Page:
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Spain’s political risk

7 Apr 2014 By Hugo Dixon

Spain’s recovery is clouded by politics. Mariano Rajoy has achieved a lot in the two years that he has been prime minister. Growth has finally returned; even unemployment is falling. But as Spain enters a new electoral cycle, the appetite for reform is waning. What’s more, there is a big question mark about what will happen after the next election, which has to be held by March 2016.

Rajoy cannot claim the lion’s share of the credit for Spain’s economic turnaround. That belongs to Mario Draghi, president of the European Central Bank, whose “do whatever it takes” speech in mid-2012 marked the beginning of the end of the euro crisis.

However, Rajoy’s centre-right government has doggedly pursued reform. Most important, it has liberalised the labour market and cleaned up the banks. As a result, competitiveness has been restored and exports are booming.

Meanwhile, conditions in global financial markets have been benign. Investors no longer fear a breakup of the euro zone, but are scared of blowups in emerging markets. As a result, they have returned to peripheral euro zone markets such as Spain. Madrid’s 10-year bond yield is now only 3.2 percent – down from 4.2 percent at the start of the year and a far cry from the 7.6 percent in July 2012.

In the same way that Spain suffered from a vicious spiral during the downturn, it is now enjoying something of a virtuous cycle. Speculative capital is back. The government, for example, was able in February to offload a chunk of stock in Bankia, a bank which until recently was a byword for everything wrong with Spanish finance.

Investors are also hunting for bargains in a property market where values have collapsed in recent years. There is still an overhang of unsold properties, built at a dizzying rate during the bubble. But in some parts of Madrid, prices seem to have bottomed out.

Although banks overall are still deleveraging, credit is beginning to flow to healthy businesses and new channels of non-bank finance are being opened up. The government has also passed a reform that makes it easier to restructure corporate debt by, for example, converting it into equity. As a result, some of the zombie companies, which are haunting the Spanish economy, could be revived.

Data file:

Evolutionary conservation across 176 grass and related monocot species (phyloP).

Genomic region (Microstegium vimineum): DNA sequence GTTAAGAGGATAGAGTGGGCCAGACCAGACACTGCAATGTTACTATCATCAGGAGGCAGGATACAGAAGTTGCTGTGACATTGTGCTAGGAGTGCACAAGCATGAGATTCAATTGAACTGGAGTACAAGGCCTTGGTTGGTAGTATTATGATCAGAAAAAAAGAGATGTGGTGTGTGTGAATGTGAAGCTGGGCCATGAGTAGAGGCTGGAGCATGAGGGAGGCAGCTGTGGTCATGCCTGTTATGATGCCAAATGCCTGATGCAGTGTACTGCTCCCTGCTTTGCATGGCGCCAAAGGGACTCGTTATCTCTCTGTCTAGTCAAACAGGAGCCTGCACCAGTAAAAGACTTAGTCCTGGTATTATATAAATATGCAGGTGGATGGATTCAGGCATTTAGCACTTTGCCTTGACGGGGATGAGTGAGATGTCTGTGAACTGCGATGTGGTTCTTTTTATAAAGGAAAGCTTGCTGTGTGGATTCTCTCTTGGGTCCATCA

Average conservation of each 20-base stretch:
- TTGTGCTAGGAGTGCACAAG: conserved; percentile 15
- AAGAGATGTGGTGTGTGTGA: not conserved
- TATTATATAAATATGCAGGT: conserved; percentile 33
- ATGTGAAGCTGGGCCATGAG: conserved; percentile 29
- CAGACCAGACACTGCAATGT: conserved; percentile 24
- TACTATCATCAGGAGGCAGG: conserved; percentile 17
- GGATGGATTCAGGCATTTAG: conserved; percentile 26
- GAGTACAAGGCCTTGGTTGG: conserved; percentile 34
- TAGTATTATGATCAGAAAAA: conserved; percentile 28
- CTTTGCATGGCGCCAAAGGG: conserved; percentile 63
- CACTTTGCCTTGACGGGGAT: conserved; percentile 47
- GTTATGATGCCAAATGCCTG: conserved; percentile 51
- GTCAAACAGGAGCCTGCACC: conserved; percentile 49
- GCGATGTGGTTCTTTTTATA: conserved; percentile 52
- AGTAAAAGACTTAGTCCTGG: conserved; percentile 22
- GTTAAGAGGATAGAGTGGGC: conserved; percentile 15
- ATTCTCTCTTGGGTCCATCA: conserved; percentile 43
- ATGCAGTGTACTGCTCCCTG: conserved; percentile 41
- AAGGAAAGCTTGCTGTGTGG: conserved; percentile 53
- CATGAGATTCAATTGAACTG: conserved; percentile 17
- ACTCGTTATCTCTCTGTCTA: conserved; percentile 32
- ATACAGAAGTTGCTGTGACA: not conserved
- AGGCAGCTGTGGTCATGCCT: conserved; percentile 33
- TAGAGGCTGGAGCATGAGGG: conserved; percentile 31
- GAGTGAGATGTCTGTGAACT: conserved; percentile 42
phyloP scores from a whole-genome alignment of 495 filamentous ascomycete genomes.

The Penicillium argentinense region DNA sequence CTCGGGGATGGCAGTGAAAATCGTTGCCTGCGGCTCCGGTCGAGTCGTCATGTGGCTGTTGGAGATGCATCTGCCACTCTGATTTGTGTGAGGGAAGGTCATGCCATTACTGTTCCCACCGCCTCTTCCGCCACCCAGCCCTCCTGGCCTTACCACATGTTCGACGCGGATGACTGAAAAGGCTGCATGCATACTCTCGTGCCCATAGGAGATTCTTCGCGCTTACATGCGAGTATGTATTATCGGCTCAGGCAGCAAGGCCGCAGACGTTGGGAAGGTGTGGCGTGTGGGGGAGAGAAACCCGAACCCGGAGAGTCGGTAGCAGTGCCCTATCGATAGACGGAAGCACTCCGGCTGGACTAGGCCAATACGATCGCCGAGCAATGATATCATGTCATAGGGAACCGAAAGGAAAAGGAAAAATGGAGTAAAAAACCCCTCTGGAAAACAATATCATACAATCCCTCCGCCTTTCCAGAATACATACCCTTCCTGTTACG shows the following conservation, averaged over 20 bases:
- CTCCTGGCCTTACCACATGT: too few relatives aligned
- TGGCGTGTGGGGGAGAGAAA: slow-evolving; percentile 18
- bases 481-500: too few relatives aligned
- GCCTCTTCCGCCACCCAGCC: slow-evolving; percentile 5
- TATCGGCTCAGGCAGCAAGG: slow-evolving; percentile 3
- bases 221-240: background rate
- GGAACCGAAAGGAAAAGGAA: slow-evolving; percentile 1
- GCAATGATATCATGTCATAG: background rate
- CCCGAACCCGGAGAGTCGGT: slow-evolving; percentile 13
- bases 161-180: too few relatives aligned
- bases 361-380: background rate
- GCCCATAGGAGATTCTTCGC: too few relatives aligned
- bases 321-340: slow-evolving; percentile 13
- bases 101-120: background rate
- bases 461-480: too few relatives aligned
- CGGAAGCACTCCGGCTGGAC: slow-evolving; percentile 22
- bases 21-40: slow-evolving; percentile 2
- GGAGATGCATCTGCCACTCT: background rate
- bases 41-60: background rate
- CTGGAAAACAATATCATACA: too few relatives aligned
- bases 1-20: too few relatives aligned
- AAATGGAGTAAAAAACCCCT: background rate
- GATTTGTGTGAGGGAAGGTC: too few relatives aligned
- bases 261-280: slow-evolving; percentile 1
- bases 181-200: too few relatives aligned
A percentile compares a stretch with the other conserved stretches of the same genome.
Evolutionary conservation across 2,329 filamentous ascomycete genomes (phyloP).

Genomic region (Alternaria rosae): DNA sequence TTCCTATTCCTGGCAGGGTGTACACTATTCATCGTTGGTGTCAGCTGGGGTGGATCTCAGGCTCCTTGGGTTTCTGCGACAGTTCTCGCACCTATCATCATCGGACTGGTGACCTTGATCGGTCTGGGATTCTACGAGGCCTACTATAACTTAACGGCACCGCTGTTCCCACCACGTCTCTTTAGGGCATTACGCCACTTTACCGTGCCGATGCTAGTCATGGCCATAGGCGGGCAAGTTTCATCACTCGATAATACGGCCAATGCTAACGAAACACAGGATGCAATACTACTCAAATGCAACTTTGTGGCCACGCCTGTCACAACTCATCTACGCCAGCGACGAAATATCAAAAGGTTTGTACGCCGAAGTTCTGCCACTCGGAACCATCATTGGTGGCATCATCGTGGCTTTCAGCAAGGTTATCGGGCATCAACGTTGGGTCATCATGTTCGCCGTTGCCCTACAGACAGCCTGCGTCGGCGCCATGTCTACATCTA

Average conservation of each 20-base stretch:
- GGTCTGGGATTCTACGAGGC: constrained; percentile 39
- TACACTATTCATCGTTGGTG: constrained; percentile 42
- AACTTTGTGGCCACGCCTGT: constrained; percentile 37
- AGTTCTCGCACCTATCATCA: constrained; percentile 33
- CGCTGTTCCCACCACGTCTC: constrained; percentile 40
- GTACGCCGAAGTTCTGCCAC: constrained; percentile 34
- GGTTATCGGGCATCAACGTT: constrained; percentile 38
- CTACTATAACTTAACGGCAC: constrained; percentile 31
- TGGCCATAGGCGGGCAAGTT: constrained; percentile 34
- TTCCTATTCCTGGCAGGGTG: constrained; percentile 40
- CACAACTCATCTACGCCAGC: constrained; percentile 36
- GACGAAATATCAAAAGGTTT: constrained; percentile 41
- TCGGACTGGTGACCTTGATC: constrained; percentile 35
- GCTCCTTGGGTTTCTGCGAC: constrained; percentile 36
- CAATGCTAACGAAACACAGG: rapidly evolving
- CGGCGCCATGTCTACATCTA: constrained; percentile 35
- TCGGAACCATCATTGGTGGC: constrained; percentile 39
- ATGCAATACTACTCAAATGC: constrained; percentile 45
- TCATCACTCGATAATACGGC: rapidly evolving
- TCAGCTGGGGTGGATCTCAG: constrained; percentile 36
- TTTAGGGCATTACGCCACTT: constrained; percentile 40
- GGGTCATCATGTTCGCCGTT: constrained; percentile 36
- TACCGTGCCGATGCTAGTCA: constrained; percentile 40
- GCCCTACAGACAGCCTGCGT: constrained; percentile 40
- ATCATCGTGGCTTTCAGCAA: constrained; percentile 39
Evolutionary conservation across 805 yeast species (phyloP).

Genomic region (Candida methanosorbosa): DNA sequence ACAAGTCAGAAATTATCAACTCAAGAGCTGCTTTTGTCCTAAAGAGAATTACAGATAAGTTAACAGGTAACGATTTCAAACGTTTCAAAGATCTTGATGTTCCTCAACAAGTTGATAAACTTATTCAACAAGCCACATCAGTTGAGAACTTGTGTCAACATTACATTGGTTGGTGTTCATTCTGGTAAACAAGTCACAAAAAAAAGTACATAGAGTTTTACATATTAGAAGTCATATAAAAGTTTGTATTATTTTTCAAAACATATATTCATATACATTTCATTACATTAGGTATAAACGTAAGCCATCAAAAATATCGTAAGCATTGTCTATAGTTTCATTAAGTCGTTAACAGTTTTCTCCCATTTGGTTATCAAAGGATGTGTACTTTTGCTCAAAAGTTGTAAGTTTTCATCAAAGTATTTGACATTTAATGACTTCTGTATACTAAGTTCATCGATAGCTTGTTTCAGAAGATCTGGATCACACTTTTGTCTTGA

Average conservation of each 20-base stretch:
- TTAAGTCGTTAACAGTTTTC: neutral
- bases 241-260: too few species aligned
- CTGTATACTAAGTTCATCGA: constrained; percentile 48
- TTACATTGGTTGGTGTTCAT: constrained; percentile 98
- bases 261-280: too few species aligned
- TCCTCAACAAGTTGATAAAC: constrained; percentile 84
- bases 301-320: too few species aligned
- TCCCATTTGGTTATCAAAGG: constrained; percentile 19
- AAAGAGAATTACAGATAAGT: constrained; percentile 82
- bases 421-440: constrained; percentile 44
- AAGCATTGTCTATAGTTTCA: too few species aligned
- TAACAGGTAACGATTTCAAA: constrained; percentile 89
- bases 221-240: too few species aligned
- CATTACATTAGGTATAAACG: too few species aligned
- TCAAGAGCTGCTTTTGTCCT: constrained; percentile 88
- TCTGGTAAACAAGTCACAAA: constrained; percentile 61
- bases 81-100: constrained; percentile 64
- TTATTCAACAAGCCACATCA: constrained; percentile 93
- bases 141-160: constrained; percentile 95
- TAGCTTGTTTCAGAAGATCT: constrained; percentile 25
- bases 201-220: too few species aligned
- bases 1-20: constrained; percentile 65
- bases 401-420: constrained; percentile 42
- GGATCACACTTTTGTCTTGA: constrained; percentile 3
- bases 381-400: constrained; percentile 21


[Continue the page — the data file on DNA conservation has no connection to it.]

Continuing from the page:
The official unemployment rate is still an eye-popping 25.6 percent. But unemployment is falling extremely early in this cycle. It dipped late last year after GDP grew only 0.1 percent in the third quarter and 0.2 percent in the final quarter. The changed behaviour of unemployment is almost certainly the result of the labour reform.

With consumer confidence returning, domestic demand is also creeping back. As a result of all these factors, economists have been pushing up their growth forecasts to 1-1.5 percent for this year and 1.5-2 percent for next.

Such numbers are fantastic compared to where Spain stood two years ago. But, unless the recovery is long and strong – which is unlikely given that deleveraging economies rarely grow fast – unemployment could still get stuck at unacceptably high levels.

It is, therefore, vital that wages stay under control as the economy recovers and Madrid continues to encourage employment. One government policy that should help is that of making it harder for people to get access to benefits if they don’t take jobs.

Another plan, the details of which are being thrashed out, is to cut the tax on employment and recoup the revenue by putting up consumption taxes. An ambitious reform on these lines, a so-called “fiscal devaluation,” would give a further incentive for companies to hire workers.

There are two worries. One is that the government will use the tax reform as a way to increase revenue. It certainly needs to do more to cut its fiscal deficit, which was 6.6 percent last year before counting the cost of bailing out banks. But it would be better to close the gap by cutting spending rather than raising revenue through taxes.

This leads into the second worry. Elections are only two years away. As a result, Rajoy’s desire to push through more unpopular reforms may be waning. When I visited Madrid recently, one common concern among business and finance leaders was that the current tax reform may be the last in this electoral cycle. It would be a huge shame if it was watered down.

Strong government is one explanation why the country has picked itself up faster than Italy, which has been bedevilled by fractious coalitions, despite Spain starting in a worse place. But, looking forward, political conditions in Madrid could be about to get almost as murky as those in Rome.

Consider the momentum building in Catalonia for independence. The central government is dead set against this, arguing that the Catalan government’s plan for a referendum as soon as this year is unconstitutional. In the circumstances, it is hard to see any of the Catalan independence parties supporting either Rajoy’s conservatives or the socialists in a national coalition.

This wouldn’t matter if either of the two traditional governing parties was likely to win an overall majority at the next election. But both have been doing poorly in the opinion polls, something that will probably be confirmed in next month’s European Parliament elections.

As a result, there is a risk that Spain could struggle to put together a stable government from 2016. That makes it all the more important to be ambitious with reforms now.


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